No, Mr Hammond, the debate has barely begun…

In a speech to the Royal United Services Institute yesterday (the text of which can be found here) Foreign Secretary Phillip Hammond suggested that the debate over privacy and security, over mass surveillance and the role, tactics and practices of the intelligence and security services, was nearly over. In his words, after the current reviews by the Intelligence and Security Committee (the ISC) and the Independent Reviewer of Terrorism Legislation, both of which are due to report shortly, “we should draw a line under the debate”.  I have one simple and direct response to that. No, Mr Hammond, it isn’t time to ‘draw a line’. The debate isn’t over: it has barely begun.

In his speech, Hammond highlights and praises the role played by the ISC. As he puts it:

“I regard the independent scrutiny and oversight that the ISC provides as a particular and significant strength of the British system.”

Is he talking about the same ISC that put on a public show in November 2013, a public hearing that was little more than theatre, carefully scripted, where the anodyne questions were given in advance to the heads of MI5, MI6 and GCHQ so that they could prepare the answers? The same ISC which failed to notice that, as ruled by the Investigatory Powers Tribunal last month, GCHQ had been acting unlawfully in its surveillance activities for seven years? The same ISC whose chair, Sir Malcolm Rifkind, cheerfully admitted to me at a round table event that formed part of the aforementioned review that he did not understand the most important piece of legislation governing interception and surveillance, the Regulation of Investigatory Powers Act. That same Sir Malcolm Rifkind who had to resign from his position as Chair of the ISC for being duped into offering his services to a fake Chinese company – and even now does not seem to acknowledge that in his position taking a role for a Chinese company might provide some sort of conflict of interest?

No, Mr Hammond, the ISC does not provide the kind of ‘independent scrutiny and oversight’ that is needed – indeed, we don’t just need a review by the ISC, we need a full review of the ISC, so that it has some degree of real independence, so that it has the ability and knowledge, the understanding of the technology and the law that is needed in order to provide real ‘scrutiny and oversight’. Right now, it isn’t a ‘particular strength of the British system’ but very much the opposite. Its existence might suggest we have oversight: in practice, we really don’t.

And how can we draw a line under the debate when even the terms of that debate are still confused? As I’ve written before, the characterisation of the debate is – either deliberately or ignorantly – miscast. Rifkind characterised it as ‘individual privacy vs collective security’ – failing to grasp either that privacy is far from an individual right (indeed, its main function is one about relationships between people, and it underpins collective rights like freedom of assembly and association, and indeed freedom of expression) or that it isn’t really a ‘balance’, or that people want one or the other. People don’t want privacy or security – they want both, and they should be able to have both.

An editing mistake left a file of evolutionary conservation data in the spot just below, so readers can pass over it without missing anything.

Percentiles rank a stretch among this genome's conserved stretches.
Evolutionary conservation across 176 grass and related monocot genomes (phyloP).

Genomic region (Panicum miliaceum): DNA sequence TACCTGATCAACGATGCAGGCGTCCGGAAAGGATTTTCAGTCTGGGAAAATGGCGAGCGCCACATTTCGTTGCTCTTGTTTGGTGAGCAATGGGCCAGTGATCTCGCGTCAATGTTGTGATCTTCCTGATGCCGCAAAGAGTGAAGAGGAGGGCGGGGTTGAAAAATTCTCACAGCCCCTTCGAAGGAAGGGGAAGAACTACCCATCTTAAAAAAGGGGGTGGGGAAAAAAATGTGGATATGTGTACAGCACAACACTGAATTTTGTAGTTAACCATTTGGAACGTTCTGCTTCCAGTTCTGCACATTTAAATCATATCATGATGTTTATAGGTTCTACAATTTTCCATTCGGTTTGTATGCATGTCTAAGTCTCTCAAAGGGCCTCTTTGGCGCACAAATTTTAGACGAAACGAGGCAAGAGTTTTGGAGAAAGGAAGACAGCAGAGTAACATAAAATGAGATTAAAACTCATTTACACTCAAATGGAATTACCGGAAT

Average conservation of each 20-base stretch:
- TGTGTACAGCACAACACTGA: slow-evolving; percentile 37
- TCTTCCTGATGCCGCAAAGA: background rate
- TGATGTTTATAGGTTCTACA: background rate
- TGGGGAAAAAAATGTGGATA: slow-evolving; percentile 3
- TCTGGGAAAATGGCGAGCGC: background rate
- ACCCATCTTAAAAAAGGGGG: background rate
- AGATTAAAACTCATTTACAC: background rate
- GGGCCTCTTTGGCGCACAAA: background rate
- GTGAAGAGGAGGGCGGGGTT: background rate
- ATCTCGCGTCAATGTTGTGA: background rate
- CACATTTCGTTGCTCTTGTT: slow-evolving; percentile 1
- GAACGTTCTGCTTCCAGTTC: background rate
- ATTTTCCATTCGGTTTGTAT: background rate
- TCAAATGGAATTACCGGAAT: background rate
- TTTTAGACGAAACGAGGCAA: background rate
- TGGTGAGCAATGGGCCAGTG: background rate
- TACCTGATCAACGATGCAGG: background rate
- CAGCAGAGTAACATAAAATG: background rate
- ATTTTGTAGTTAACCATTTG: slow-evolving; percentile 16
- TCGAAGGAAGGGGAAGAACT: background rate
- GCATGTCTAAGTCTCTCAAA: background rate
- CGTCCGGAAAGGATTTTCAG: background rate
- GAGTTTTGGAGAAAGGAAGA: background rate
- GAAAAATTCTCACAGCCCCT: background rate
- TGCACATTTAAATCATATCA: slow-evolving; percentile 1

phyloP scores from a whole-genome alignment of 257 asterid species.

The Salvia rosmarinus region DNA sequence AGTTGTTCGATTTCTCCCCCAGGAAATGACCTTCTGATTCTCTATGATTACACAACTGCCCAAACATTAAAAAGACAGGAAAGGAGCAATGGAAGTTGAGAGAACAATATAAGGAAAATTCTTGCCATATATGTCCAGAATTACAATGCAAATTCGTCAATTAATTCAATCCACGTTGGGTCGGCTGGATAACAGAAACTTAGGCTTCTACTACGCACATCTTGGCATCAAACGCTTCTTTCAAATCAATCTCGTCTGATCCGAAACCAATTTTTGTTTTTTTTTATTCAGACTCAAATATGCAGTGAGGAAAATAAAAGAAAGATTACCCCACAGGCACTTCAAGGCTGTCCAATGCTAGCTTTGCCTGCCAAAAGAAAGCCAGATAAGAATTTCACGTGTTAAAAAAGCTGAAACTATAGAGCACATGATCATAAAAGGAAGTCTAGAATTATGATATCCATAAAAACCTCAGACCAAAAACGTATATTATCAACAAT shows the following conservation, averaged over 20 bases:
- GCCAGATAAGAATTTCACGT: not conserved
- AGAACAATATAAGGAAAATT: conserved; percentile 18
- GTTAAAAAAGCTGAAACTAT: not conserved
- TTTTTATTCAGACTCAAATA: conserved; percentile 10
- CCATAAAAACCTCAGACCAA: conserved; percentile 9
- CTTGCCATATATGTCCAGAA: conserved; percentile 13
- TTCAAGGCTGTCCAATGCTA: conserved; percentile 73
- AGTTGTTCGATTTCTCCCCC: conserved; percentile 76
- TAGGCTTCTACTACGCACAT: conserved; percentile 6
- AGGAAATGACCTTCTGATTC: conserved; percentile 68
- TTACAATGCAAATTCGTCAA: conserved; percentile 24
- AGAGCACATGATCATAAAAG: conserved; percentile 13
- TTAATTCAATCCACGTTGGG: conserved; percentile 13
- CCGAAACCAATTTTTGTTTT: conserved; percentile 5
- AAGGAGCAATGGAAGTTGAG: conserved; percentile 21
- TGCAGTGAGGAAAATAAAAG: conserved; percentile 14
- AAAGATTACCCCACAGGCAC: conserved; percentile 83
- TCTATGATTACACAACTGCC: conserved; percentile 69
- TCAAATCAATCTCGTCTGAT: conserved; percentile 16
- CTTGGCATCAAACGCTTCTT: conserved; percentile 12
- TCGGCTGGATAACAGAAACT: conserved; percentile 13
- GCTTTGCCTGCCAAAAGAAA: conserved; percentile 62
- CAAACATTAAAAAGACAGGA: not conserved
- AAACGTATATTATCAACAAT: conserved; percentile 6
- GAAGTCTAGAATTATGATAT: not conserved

Phillip Hammond continues this mischaracterisation in his speech, referring to the “balancing act between the privacy we desire and the security we need”. No, Mr Hammond, privacy isn’t something we ‘desire’ – it’s something we need. It is a right, a right reflected in all the significant Human Rights documents, and in the Universal Declaration of Human Right and the European Convention on Human Rights in particular, both of which the UK is a party to. A qualified right, of course, but a right nonetheless, and to portray it as something we ‘desire’ is to downplay its significance, something that advocates of authoritarianism appear very keen to do. Privacy isn’t a selfish whim, it’s a fundamental right – and privacy on the internet is becoming more, not less, important these days as we spend more time and put more of our lives online. It is not something to be downplayed, but something to be taken more and more seriously.

So, Mr Hammond, no. No line can be drawn under the debate. As well as the two reviews mentioned in the speech, there are a whole series of legal challenges to the various activities of the intelligence services and others, not just in the UK but all over the world. The debate is only just starting – and if you expect privacy advocates, civil liberties advocates and others to stop campaigning, I’m afraid you’re very much mistaken. Others have recognised this – last Friday I was part of a seminar organised by the Association of Chief Police Officers into the ethics of policing the internet, the debate about which the police believe is only just starting.

Indeed, no line should be drawn under the debate: these debates need to continue forever. The watchmen need to be watched.  The price of liberty is eternal vigilance – and that includes vigilance over the authorities, not just by the authorities.

Debates, impartiality, Cameron and Chickens…

[AMENDED TO REFLECT THAT THE BBC TRUST RATHER THAN OFCOM ADMINISTER THE RULES]